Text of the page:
It is for this same reason that my revisions of the first draft of the text have been restricted to obvious clumsiness in the style, or of a way of stating things that might be so confusing as to seriously compromise one's understanding of what is being stated. These revisions have sometimes led me to a more subtle or clearer grasp of the matter. Modifications of greater weight, to nuance, render precise, complete or sometimes to correct what is stated in the text, have been put into over fifty numbered footnotes, grouped together at the end of this treatise, and which constitute more than 25% of the text. (*)

    (May 28th) This refers only to the text of the first part of Récoltes et Semailles, "Complacency and Restoration". At the time I wrote these lines, the second part hadn't yet been written.
    These are indicated by signs like (1), etc. Among these notes one can identify about twenty or so, which are at the same level of importance ( either in terms of their length or their substance), as the fifty or so "sections" or "paragraphs" into which the reflection as a whole has naturally organized itself. These lengthy notes have been included in the table of contents.

    As one might expect, to some of these very long footnotes have been added several sub-notes. These are then included at the end of the text of the original footnote, with the same sort of cross-reference, save for very short notes which can be found on the same page, with cross-references such as (*) or (**) .

    It was a source of delight for me to adjoin names to each section of this text, as well as to some of the more substantial notes. Indeed it was indispensable that I do so in order for me to resituate myself in the text. It goes without saying that these names were invented afterwards, given that when I began a section or a footnote I had no idea where my thoughts would lead. It was the same de fortiorti with respect to names ( such as "Work and Discovery", etc. ) by which are designated the 8 subdivisions , I through VIII, in which, as a afterthought, the fifty sections of text were organized.

    With regards to the content of these 8 subdivisions I will limit myself to a few very brief observations. The first two parts , I ( Work and Discovery) , and II ( The Dream and the Dreamer) , contain the elements of a meditation on the nature of mathematical work, and on the nature of the adventure of discovery in general. My own person is engaged in a fashion far more haphazard and indirect than in the parts that follow. These are the ones which, above all, have the quality of documentation and of meditation.

    Parts III to VI are above all are a backward look and a reflection on my past as a mathematician , "in the world of mathematics", between 1948 to 1970. The motivation inspiring this meditation has been the desire to understand that past, as part of my effort to understand and assimilate a present of which certain elements may appear deceptive or perplexing.

    Parts VII ( The child at play ), and VIII ( The solitary adventure) are mostly concerned with the evolution of my relationship to mathematics between 1970 up to the present, that is to say, from the time I left the "world of mathematics" for good. Herein I've examined the motives, forces and circumstances that have led me ( to my great surprise) to once again pick up a public role in mathematics ( by writing and publishing Mathematical Reflections), after an interruption of over 13 years.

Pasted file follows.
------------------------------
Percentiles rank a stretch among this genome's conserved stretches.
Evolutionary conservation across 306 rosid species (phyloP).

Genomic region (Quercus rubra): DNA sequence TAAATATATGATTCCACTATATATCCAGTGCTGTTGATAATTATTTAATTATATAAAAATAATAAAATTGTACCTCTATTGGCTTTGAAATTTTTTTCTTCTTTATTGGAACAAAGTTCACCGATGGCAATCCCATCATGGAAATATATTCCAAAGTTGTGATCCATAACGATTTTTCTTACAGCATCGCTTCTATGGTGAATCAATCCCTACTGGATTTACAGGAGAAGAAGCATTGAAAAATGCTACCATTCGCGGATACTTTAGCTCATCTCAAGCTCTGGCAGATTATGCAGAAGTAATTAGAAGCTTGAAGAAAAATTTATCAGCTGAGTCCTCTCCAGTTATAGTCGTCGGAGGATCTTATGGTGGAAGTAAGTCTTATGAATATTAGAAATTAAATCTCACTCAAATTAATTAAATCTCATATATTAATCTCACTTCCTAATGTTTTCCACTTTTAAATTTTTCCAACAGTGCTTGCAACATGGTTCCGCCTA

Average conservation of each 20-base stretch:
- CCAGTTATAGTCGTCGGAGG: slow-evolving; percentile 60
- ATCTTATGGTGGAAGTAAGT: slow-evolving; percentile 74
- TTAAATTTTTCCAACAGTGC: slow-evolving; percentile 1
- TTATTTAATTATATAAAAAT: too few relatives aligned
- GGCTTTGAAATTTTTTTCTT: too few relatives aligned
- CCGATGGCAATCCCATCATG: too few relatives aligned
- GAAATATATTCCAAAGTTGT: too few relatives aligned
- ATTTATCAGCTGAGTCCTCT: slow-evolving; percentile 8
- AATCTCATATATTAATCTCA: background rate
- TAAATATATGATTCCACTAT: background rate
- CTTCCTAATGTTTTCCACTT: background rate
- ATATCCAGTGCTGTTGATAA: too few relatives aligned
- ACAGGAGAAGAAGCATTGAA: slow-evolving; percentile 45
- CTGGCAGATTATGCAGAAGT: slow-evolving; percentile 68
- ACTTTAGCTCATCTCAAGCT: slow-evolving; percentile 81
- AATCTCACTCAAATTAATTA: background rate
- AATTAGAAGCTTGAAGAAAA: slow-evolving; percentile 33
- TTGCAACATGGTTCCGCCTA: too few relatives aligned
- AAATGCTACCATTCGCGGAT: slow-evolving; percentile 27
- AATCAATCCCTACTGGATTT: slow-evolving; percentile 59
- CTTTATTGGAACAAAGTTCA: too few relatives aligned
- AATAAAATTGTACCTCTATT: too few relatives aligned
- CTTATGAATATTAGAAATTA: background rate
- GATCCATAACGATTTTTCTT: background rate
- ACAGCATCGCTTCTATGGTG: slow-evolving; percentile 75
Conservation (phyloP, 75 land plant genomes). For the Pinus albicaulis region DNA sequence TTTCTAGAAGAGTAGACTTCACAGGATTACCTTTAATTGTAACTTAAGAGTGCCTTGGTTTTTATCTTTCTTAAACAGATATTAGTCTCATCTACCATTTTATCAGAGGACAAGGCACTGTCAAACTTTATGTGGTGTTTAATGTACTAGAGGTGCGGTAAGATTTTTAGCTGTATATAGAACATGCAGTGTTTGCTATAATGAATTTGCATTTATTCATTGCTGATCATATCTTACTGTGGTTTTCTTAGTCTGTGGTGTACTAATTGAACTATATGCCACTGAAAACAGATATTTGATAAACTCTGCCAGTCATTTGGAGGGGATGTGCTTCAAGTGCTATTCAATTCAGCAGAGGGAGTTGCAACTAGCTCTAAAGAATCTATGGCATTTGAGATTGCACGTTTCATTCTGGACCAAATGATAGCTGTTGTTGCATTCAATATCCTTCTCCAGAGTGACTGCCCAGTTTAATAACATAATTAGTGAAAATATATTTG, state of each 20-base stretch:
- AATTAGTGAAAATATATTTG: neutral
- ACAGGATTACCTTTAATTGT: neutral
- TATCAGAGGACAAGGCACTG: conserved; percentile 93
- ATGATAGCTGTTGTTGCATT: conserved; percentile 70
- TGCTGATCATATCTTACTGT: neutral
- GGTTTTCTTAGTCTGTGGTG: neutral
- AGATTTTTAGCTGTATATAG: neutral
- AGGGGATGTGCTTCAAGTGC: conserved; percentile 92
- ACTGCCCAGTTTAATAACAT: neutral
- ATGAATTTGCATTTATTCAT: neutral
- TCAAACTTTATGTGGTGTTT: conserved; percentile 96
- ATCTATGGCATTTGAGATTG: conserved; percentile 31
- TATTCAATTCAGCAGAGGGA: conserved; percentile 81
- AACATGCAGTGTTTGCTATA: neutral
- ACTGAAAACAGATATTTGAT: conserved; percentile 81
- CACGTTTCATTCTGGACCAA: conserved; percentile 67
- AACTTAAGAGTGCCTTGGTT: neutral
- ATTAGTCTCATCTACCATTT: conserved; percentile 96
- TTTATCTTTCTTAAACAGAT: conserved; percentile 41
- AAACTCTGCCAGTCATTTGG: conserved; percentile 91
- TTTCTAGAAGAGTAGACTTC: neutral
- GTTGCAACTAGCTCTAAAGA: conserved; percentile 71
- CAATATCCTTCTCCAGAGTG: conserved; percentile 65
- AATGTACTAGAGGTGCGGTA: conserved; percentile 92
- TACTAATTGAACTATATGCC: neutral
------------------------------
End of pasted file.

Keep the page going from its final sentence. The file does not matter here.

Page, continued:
2. I feel obliged to say a few words on the subject of the two other texts which compose, along with Récoltes et Semailles, the present volume with the same name.The "Outline for a Programme" (Esquisse d'un Programme) sketches the principal themes of the mathematical reflection which I've been engaged upon over the last 10 years. I hope to develop several more of these in the coming years, in the form of a series of casual reflections about which I've already spoken , the "Mathematical Reflections" . This sketch reproduces the text of a report which I wrote last January, to support my application for a research post with the CNRS. ( Centre Nationale de Recherche Scientifique ) . Its been included in the present volume because, as one can readily see, the ambition of this programme surpasses my limited personal resources, even if I were given the chance to live another hundred years, and because I intend to make a selection from among its themes that will be followed up to the best of my ability.

    The "Thematic Outline" ("Esquisse thematique des principaux travaux mathematiques de A. Grothendieck")was written in 1972 in defense of another candidacy, ( for a professorship with the College de France) . It outlines, in a thematic catalogue, those things which I believe to be my principal contributions to mathematics. This text reflects my tendencies at the time it was written, at a time when my interest in mathematics was extremely marginal, to say the least. Thus this outline is little more than a dry and methodical enumeration ( which, happily, made no attempt to be exhaustive.)

    It is completely lacking in vision or passion, as if the things I was talking about, ( through some notion of acquitting my conscience ( which indeed describes what I tended to feel)) had never been animated by a living vision, nor by any passion to bring them into the light of day when they were still behind their curtains and shadow and fog.

    Despite this I've decided to include this demoralized document because, I fear, to silence ( imagining that it would be possible to do so) certain highly placed colleagues of a certain sort who, since my departure from the world of mathematics, choose to be somewhat disdainful of what they've amiably dismissed as my grothendieckeries .